While the offline world influences our online experience (metaphors employed for the presentation of software functions usually mirror the off-line processes to which they relate) the same is true in reverse. In a world in which 20% of internet users abandon an online video if it takes more than five seconds to load, we expect the real world to work as seamlessly as our online experiences.

Whether it’s clothing or flowers, consumers prize convenience and expectations are increasing rapidly. Innovation can touch each stage of the user experience, including the offer of delivery to intermediary locations such as your car. (One of the companies we serve, called TyresOnTheDrive, is growing well by bringing replacement tyres to drivers wherever they are, saving them a long and stressful trip to the garage.)

5. The age of experience

There were 34 billion visits to US stores in 2010. By 2013, that number had plummeted 48% to 17.6 billion, according to Elite Wealth Management. As consumers make more of their purchases online, the challenge of engaging consumers in store is accelerating the rise of ‘experiential shopping’.

Retail brands are exploiting this by offering engaging, often playful, in-store or pop-up engagement and marketing experiences. Examples vary globally:

  • In the UK, Lush is promoting its new perfumes with a range of free, in-store scented film screenings. Department store Brown Thomas plans to open an in-store pub. Deliveroo installed a giant slot machine in Waterloo Station that dispenses samples from top restaurants to commuters who pull a lever.
  • In China, a shopping mall features a dragon-shaped slide carrying shoppers from the fifth floor to the first, while Ikea encourages shoppers to have a nap on their beds.
  • In France, in recent months Ikea has created an adult-size ball pool, and an outdoor climbing wall using the brand’s products, to celebrate the opening of its latest stores.

Early stage companies are responding to, and catalysing, these opportunities; AppearHere, a high growth company in our portfolio, makes it easy for retailers to discover and unlock exclusive spaces they can use on a temporary basis for imaginative engagement and commerce.

Given its potential for engagement, the use of technology often features heavily in retail engagement initiatives. Virtual reality (VR) and Augmented Reality (AR) are ideal opportunities for retailers. While expensive for consumers to buy for their homes, brands can pay and deploy them to draw people in store. The beauty industry is likely to be an early adopter, with virtual mirrors enabling consumers to explore how products will look.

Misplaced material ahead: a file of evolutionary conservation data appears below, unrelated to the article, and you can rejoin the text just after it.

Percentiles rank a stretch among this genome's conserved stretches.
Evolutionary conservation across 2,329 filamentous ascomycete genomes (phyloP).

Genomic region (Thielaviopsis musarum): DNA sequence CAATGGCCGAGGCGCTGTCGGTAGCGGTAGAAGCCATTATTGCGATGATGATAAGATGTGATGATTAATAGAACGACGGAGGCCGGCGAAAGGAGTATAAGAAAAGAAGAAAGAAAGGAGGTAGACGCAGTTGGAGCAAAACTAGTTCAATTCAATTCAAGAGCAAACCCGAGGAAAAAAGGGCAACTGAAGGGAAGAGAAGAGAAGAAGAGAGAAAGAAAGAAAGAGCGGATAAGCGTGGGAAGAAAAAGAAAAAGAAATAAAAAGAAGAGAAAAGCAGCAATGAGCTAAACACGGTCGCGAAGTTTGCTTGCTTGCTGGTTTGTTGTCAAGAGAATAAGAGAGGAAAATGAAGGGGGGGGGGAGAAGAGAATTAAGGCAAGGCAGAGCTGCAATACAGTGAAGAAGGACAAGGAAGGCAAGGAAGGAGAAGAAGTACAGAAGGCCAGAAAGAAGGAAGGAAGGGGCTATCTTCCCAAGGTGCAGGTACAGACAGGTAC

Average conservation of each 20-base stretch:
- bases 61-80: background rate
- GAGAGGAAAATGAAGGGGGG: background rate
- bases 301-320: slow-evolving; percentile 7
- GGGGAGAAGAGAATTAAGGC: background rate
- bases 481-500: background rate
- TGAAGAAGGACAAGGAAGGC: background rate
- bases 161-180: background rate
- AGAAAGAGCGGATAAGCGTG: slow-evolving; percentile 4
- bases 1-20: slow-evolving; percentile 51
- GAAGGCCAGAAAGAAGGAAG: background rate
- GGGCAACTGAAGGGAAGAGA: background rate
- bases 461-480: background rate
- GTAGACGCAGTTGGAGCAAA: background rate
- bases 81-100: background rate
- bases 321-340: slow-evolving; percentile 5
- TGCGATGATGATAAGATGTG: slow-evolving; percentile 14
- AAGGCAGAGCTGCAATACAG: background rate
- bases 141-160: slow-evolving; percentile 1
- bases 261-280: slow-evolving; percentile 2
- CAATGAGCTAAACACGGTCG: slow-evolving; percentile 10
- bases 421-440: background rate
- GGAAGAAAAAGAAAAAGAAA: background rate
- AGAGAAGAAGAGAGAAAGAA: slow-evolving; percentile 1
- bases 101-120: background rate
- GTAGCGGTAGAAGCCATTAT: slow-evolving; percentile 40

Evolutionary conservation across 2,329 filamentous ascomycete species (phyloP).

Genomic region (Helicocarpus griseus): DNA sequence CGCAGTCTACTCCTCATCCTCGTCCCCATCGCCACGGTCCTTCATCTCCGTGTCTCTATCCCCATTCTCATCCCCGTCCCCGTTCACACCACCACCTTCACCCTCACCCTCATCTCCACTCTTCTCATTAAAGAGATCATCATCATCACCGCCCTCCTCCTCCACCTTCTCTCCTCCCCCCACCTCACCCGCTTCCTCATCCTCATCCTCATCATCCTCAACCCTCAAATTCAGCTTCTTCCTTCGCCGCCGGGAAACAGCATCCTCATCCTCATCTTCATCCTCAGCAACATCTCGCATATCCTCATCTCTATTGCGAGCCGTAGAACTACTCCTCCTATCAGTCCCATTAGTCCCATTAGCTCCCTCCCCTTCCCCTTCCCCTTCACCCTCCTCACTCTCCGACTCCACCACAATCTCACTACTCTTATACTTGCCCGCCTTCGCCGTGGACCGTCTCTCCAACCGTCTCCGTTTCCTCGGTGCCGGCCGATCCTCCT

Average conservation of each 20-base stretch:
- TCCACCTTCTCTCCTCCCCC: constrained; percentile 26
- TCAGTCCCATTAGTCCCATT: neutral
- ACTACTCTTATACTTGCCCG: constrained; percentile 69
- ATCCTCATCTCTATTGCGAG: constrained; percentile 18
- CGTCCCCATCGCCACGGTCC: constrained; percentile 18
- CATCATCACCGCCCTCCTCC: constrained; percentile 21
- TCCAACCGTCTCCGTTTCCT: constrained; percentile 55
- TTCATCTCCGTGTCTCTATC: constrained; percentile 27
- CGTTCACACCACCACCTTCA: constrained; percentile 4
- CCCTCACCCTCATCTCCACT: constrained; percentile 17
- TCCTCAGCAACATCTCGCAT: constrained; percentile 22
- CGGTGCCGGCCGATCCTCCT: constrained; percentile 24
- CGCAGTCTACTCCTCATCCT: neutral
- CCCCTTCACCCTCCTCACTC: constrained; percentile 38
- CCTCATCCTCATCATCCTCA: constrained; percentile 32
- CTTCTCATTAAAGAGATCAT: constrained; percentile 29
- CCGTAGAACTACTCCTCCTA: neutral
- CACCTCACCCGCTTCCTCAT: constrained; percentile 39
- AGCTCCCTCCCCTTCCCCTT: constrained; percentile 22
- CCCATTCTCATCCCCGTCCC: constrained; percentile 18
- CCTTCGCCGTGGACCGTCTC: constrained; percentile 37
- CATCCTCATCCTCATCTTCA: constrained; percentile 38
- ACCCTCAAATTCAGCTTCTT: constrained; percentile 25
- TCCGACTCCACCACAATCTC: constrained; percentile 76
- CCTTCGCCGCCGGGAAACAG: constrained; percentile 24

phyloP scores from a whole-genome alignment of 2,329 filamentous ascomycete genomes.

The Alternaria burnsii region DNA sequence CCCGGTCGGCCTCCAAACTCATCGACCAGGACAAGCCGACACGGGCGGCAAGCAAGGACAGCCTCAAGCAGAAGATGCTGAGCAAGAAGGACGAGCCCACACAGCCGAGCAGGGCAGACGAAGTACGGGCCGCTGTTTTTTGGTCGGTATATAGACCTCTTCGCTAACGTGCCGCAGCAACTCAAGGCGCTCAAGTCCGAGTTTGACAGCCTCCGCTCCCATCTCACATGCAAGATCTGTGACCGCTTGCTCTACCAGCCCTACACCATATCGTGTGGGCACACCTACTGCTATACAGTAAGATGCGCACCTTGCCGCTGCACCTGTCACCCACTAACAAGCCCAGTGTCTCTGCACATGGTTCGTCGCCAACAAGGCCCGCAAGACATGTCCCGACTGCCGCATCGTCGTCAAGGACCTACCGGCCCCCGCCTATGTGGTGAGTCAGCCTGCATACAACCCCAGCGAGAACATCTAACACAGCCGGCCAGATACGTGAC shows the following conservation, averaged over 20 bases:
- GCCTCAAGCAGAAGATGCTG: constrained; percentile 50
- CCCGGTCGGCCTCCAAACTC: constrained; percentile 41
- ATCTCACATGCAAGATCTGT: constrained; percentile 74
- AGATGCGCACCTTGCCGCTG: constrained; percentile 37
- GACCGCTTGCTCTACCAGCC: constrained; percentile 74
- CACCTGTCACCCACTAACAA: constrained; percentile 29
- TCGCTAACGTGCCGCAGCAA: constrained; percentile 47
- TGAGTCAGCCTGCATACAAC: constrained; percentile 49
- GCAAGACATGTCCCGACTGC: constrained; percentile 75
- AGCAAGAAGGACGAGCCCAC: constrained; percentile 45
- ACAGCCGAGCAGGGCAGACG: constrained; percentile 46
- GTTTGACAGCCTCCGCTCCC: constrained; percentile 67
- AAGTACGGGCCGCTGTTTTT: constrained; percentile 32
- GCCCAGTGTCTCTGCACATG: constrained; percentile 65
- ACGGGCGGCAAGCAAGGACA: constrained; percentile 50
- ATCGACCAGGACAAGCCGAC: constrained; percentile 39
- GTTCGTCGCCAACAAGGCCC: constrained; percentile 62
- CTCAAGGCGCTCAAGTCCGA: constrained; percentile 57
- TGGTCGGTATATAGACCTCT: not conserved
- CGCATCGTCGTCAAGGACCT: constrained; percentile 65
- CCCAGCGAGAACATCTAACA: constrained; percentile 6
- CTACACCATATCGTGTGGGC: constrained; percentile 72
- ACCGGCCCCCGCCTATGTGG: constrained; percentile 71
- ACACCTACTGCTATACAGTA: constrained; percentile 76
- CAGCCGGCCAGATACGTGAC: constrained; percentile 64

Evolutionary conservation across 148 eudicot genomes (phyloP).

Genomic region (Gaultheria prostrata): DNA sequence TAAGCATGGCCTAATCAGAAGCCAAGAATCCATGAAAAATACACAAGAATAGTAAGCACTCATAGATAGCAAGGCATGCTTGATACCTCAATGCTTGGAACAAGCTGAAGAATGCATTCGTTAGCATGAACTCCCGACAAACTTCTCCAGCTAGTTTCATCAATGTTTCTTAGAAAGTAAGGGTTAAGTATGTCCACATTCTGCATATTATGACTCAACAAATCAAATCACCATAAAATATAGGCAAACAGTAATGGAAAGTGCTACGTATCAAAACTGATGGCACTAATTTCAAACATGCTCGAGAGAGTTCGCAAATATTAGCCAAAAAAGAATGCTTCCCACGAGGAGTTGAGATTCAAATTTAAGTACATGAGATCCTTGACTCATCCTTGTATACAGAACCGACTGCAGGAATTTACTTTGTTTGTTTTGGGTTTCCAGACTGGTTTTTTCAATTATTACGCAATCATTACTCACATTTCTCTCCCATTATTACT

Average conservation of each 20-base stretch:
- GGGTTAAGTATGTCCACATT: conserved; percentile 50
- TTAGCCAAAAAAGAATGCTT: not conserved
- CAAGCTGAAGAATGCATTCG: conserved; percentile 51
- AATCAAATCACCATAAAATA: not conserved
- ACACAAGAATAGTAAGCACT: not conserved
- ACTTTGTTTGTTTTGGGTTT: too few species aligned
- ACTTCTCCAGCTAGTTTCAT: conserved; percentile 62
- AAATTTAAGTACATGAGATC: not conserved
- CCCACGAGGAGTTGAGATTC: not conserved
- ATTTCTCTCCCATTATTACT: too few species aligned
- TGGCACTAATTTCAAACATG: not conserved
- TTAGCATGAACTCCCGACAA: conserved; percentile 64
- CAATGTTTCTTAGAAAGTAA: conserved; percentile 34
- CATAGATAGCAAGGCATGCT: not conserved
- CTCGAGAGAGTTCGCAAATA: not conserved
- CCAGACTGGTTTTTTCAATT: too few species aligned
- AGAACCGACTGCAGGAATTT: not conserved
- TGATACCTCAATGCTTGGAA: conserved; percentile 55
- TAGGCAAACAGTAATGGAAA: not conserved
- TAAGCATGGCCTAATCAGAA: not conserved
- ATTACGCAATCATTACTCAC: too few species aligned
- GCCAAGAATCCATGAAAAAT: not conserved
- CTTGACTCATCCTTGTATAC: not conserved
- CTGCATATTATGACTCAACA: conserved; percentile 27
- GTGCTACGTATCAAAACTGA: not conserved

6. Beacons of hope?

Beacons are in-store devices powered by Bluetooth Low Energy (BLE) that transmit data to other BLE-enabled devices such as smartphones. Detecting devices based on their location and prior behaviour, beacons can send to shoppers data ranging from personalised messages and offers through to indoor navigation and check-in.

Trials of beacons, and interest in their potential, have increased in recent years. In the UK, 17% of retailers have implemented beacon systems in store, and 24% of them saw increased sales as a result. In the US, in 2015 following a trial period, Macy’s began the largest beacon rollout to date with over 4,000 devices planned for their flagship store to drive engagement. The potential for beacons has increased as consumers are increasingly comfortable to trade privacy for value. Mintel’s research shows that one in three UK consumers aged 16 to 34 agree with the statement “I would be willing to give brands that I like access to my real-time location to receive more relevant offers”.

Beacons have their challenges, including (typically) the requirement to download a specific app, so traction remains uncertain. As with QR codes, a key question is whether technology will supersede beacons before they hit critical mass. Carrefour has invested in a different approach to beacons, using Philips LED lighting systems to transmit promotional codes to smartphones via light waves. The LED approach is, however, expensive. While beacons are relatively cheap, the LED approach requires a store’s lighting system to be replaced.

My thanks to Mintel Trends (http://www.mintel.com/mintel-trends) - a great trend analysis service that monitors, tracks and interprets consumer behaviour.

David Kelnar

Written by

Partner and Head of Research at MMC Ventures. 2x CEO/CFO. Love tech, venture capital, trends and triathlon. http://www.linkedin.com/in/kelnar

MMC writes

A collection of stories and experiences from the early-stage technology and venture capital communities. Curated by MMC Ventures.